Open systems LO19773

John W. Gunkler (
Mon, 9 Nov 1998 10:07:17 -0600

Replying to LO19756 --

I, too, understand how much philosophical progress has been made by erasing
>a border which somebody else had drawn
>previously, but which since then has become too anomalous to be of future

But I would like to suggest that, without someone having first drawn the
border, NO progress could have been made at all in our understanding. It
is part of the "becoming" process we're all in to draw borders then,
later, change them.

One cannot understand what something is, as someone once said, without
understanding what it is not. This is not mere "philosophizing." It
seems to be a fundamental condition of human understanding, at least of
rational understanding. [Please don't jump all over me about other modes
of understanding -- I respect them, too.] When one studies the psychology
of concept formation, the first things one discovers is that any "concept"
is formed by distinguishing what is part of the concept from what is not.
Without this fundamental dichotomy there will be no concept.

An elementary example. We used to try to teach animals (humans,
chimpanzees, other apes, even rats and pigeons) the concept of "redness."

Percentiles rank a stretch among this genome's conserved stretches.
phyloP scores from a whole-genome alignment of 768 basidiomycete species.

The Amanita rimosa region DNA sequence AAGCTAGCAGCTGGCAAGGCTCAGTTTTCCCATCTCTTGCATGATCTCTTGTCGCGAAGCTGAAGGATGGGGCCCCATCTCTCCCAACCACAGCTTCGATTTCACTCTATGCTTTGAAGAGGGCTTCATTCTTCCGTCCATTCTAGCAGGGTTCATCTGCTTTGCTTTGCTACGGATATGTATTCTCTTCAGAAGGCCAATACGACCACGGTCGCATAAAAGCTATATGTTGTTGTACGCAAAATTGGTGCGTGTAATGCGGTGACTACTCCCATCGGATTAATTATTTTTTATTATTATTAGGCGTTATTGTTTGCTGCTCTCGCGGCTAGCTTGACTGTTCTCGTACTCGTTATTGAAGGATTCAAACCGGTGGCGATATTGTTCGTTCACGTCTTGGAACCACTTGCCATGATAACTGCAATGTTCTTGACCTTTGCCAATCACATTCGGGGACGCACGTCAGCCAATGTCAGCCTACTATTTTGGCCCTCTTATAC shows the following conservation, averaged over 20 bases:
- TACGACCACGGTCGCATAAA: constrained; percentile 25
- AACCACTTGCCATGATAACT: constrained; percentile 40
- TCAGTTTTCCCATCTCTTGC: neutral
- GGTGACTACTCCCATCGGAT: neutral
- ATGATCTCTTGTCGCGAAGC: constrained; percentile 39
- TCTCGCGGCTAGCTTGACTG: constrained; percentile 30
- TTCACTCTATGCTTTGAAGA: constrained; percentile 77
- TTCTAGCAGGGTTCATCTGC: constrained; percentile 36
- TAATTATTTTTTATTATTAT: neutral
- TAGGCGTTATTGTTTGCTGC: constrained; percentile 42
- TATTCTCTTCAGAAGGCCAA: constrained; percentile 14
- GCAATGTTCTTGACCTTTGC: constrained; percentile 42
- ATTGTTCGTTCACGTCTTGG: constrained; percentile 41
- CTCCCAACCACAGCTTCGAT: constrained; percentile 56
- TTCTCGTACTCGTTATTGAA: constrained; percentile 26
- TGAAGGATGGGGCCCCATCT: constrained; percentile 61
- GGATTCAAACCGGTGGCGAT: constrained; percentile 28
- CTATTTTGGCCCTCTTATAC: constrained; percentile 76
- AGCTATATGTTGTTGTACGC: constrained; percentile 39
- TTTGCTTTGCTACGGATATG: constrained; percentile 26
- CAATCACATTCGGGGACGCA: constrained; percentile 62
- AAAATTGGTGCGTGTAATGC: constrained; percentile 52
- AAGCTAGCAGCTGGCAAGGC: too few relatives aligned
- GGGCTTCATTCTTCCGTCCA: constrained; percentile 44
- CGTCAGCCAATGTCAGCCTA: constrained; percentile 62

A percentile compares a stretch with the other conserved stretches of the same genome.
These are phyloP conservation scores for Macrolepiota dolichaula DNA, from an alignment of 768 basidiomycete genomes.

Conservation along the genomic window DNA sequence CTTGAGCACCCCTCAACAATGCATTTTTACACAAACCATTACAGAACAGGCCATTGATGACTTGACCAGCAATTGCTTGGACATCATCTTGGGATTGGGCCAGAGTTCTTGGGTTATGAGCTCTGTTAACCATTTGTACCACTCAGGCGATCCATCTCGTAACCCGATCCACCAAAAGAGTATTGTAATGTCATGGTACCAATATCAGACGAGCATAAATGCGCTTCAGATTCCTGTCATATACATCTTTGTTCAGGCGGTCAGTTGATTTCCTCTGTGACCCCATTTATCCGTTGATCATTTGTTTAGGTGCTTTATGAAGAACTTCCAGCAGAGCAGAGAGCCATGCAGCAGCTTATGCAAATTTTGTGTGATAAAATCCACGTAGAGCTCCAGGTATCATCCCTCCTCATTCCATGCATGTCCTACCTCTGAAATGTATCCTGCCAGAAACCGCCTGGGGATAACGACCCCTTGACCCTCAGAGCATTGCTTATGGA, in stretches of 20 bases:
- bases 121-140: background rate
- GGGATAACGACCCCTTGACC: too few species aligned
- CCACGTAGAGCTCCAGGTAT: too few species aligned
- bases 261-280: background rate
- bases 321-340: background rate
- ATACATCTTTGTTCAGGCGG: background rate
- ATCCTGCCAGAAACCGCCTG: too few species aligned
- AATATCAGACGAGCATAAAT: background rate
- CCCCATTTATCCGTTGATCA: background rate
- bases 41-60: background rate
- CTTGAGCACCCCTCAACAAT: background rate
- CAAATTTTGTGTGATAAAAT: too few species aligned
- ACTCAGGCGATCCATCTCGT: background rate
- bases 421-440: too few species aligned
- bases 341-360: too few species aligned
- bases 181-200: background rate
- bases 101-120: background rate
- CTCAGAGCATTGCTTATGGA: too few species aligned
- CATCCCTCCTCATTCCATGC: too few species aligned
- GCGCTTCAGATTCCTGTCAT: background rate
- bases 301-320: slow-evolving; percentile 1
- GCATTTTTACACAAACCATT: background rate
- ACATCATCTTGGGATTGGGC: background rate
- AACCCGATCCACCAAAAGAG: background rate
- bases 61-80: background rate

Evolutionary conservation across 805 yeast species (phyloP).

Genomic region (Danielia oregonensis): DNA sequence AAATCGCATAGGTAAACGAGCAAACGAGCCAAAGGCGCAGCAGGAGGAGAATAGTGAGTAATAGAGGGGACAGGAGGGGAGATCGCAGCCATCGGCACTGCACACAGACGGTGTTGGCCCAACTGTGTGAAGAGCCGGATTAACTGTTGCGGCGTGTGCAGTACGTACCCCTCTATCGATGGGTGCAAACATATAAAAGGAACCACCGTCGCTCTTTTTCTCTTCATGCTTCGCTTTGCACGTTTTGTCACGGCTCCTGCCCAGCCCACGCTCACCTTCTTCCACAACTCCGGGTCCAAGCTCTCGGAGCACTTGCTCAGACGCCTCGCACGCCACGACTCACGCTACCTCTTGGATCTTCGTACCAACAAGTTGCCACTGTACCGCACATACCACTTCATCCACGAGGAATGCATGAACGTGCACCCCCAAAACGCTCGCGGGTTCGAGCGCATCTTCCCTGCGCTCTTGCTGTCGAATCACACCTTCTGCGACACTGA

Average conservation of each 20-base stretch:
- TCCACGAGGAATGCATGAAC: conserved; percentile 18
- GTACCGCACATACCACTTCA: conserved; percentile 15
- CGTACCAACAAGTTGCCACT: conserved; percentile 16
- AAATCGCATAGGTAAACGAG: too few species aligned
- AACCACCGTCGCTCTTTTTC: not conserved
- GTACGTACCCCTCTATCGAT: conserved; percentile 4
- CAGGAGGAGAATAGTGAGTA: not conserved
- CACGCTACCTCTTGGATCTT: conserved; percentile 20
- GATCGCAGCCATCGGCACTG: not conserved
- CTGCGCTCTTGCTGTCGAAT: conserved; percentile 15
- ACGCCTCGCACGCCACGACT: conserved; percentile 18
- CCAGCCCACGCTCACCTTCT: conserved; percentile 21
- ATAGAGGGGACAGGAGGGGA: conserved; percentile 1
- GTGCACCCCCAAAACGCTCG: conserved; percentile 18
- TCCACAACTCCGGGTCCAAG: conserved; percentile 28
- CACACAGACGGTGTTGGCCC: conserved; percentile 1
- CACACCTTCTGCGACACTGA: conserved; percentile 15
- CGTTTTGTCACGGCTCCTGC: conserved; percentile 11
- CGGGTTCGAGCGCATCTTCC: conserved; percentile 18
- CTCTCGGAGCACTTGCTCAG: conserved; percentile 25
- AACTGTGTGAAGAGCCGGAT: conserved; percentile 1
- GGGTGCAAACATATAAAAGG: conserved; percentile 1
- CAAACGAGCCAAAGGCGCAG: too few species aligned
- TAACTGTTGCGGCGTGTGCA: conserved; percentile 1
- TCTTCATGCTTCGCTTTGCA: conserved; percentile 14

To demonstrate that one understands "redness" the most fundamental thing
one must be able to do is to distinguish things that have "redness" from
everything else. Unless one can do this task it is impossible to accept
that one "understands" the concept. So we put the animals through what is
termed "discrimination learning" where they were taught to respond in one
way to objects that possessed "redness" and another way to objects that

Once the basic concept was learned, it was interesting to experiment with
degrees of "redness" (by showing pink objects, orange ones, etc.) and see
how "fuzzy" the concept was. Yes, we could move away from dichotomous
understanding of the concept into a fuzzy logic kind of understanding by
providing more than two kinds of response. This, for humans, meant
allowing (rather than just yes/no responses) a scale of responses --
measuring the amount of "redness."

But, I would claim, it would be difficult, if not impossible, to learn a
new concept in this rich, fuzzy way without first learning it
dichotomously. I would love to hear counterexamples.


"John W. Gunkler" <>

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